Another most commonly held position [at the conference] was opposition to intervention by all the imperialist forces into Ukraine, Western or Russian. There has been a discussion about the extent to which western governments have been involved in the conflict. But it’s pretty widely agreed that Russia really has taken the initiative, has introduced force, has crossed borders and NATO’s and the EU’s reponse has been rather mild and hesitant.

There is a long ongoing struggle to incorporate Ukraine either into an Eastern-organised Eurasian economic union or a Western-organised European single market. Russian capital as well as West European capital has been investing heavily in the Ukrainian economy over the past ten years. Now that struggle has taken military form, but it’s the Russians that have taken the first big step. But there was in Ukrainian society, and in the Kiev government, a hope if not an expectation that NATO would more energetically and forcefully come in on the side of the Kiev government against Russia. However the EU has been fairly deeply divided about not only what support to give to Ukraine but about what level of sanctions should be put on Russia.

If you take the British left in a really broad sense, then the supporters of Putin, of the Russian campaign in Crimea and the separatist movement, are not a very big contingent in British society. The overwhelming majority of British society, I would say, is sympathetic to Ukraine’s claims and opposed the Russian intervention. On the left, there is an abiding and long-term tradition of support for the Soviet Union which has, since the collapse of the USSR, morphed into support for the geo-political enemies of America, and Russia is one of these. So therefore there is this rather unrealistic and in many ways absurd support for Putin’s Russia as though it stands in for an absent Soviet project. The accompaniment to that position is to paint the Maidan protesters in Ukraine as universally fascists and reactionaries.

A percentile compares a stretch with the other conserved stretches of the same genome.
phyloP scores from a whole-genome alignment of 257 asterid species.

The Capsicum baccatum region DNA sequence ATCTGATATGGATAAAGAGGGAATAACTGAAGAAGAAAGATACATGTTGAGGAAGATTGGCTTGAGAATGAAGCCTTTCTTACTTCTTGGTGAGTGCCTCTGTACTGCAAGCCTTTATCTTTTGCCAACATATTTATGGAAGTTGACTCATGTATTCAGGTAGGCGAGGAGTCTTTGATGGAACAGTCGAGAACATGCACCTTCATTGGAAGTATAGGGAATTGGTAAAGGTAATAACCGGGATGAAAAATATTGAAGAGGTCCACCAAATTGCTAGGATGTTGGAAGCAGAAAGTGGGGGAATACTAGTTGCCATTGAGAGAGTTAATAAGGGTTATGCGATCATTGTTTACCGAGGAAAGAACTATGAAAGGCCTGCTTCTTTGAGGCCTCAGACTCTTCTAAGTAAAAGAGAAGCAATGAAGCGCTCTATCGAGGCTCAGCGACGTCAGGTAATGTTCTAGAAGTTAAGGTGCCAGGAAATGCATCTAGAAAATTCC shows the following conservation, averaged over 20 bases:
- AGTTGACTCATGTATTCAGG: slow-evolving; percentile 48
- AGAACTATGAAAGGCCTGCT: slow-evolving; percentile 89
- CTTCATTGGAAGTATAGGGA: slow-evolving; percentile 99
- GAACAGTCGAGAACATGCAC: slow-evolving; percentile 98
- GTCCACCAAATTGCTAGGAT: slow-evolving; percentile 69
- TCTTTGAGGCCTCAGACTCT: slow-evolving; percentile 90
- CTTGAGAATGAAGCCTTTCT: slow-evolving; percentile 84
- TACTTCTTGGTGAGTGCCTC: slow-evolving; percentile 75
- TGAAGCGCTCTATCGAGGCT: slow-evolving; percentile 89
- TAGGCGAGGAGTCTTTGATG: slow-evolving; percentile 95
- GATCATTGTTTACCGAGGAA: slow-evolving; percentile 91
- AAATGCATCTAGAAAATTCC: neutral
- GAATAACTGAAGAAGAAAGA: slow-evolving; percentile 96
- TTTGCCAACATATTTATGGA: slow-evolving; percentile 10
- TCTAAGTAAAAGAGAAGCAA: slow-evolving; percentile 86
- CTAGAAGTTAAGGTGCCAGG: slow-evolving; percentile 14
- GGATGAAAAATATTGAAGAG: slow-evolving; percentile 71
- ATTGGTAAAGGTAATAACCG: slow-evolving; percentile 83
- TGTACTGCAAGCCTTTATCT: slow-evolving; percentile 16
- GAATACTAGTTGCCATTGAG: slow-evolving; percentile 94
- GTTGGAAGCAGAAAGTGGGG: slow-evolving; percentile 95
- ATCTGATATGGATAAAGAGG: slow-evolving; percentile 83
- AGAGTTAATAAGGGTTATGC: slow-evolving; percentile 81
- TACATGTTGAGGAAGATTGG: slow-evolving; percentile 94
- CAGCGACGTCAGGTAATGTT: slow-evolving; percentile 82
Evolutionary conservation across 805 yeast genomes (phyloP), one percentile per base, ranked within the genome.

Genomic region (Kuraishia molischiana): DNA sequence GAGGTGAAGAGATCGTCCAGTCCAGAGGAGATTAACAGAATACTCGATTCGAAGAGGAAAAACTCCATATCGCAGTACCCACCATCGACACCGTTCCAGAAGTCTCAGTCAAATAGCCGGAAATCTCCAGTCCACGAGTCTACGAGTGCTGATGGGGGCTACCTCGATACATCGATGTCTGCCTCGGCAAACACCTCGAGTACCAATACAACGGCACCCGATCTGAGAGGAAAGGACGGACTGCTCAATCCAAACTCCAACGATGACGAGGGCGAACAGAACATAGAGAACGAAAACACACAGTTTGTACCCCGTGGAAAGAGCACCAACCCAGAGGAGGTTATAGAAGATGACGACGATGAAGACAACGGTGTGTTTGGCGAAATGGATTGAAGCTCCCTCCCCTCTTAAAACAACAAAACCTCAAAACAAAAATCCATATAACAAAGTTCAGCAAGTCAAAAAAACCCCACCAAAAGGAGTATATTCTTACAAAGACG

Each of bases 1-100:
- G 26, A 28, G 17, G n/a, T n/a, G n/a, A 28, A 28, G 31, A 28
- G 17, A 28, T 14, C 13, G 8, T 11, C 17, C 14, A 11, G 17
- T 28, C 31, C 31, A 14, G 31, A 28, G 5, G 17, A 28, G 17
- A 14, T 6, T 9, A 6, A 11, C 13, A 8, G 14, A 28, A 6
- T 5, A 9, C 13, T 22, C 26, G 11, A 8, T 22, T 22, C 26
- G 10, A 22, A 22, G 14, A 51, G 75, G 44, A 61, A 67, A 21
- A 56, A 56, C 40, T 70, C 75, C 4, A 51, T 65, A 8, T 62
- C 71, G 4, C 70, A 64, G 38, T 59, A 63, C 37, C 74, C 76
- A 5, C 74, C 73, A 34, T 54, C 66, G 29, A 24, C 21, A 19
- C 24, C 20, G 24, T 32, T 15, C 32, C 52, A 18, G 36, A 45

There’s many people in the trade unions and in the mass media that were on the left before the collapse of the Soviet Union, that were allied to the Communist Party in one way or another, who don’t really want to point out the absurdity of this position.

I think it’s the responsibility of the left that understands what’s going on and is in contact with the Ukrainian and Russian Left, who are fighting both the Russian intervention and the capitalist government of Kiev in order to support the Ukrainian workers and students and pensioners to patiently and persistently explain the nature of the social and political forces that are lined up on either side of this struggle.

I think it’s very important that we bring to the British left, and to the British public the authentic voices of the left in Ukraine as well as in Russia.

We are translating the statements from the labour movement in Ukraine, the official trade union federation, the left-wing organisations. A lot of the stuff coming from the pro-Putin or pro-separatist left is really a recycling of material from state agencies and from long-standing lobbyists and apologists for the Kremlin. We need to hear authentic voices from Ukraine.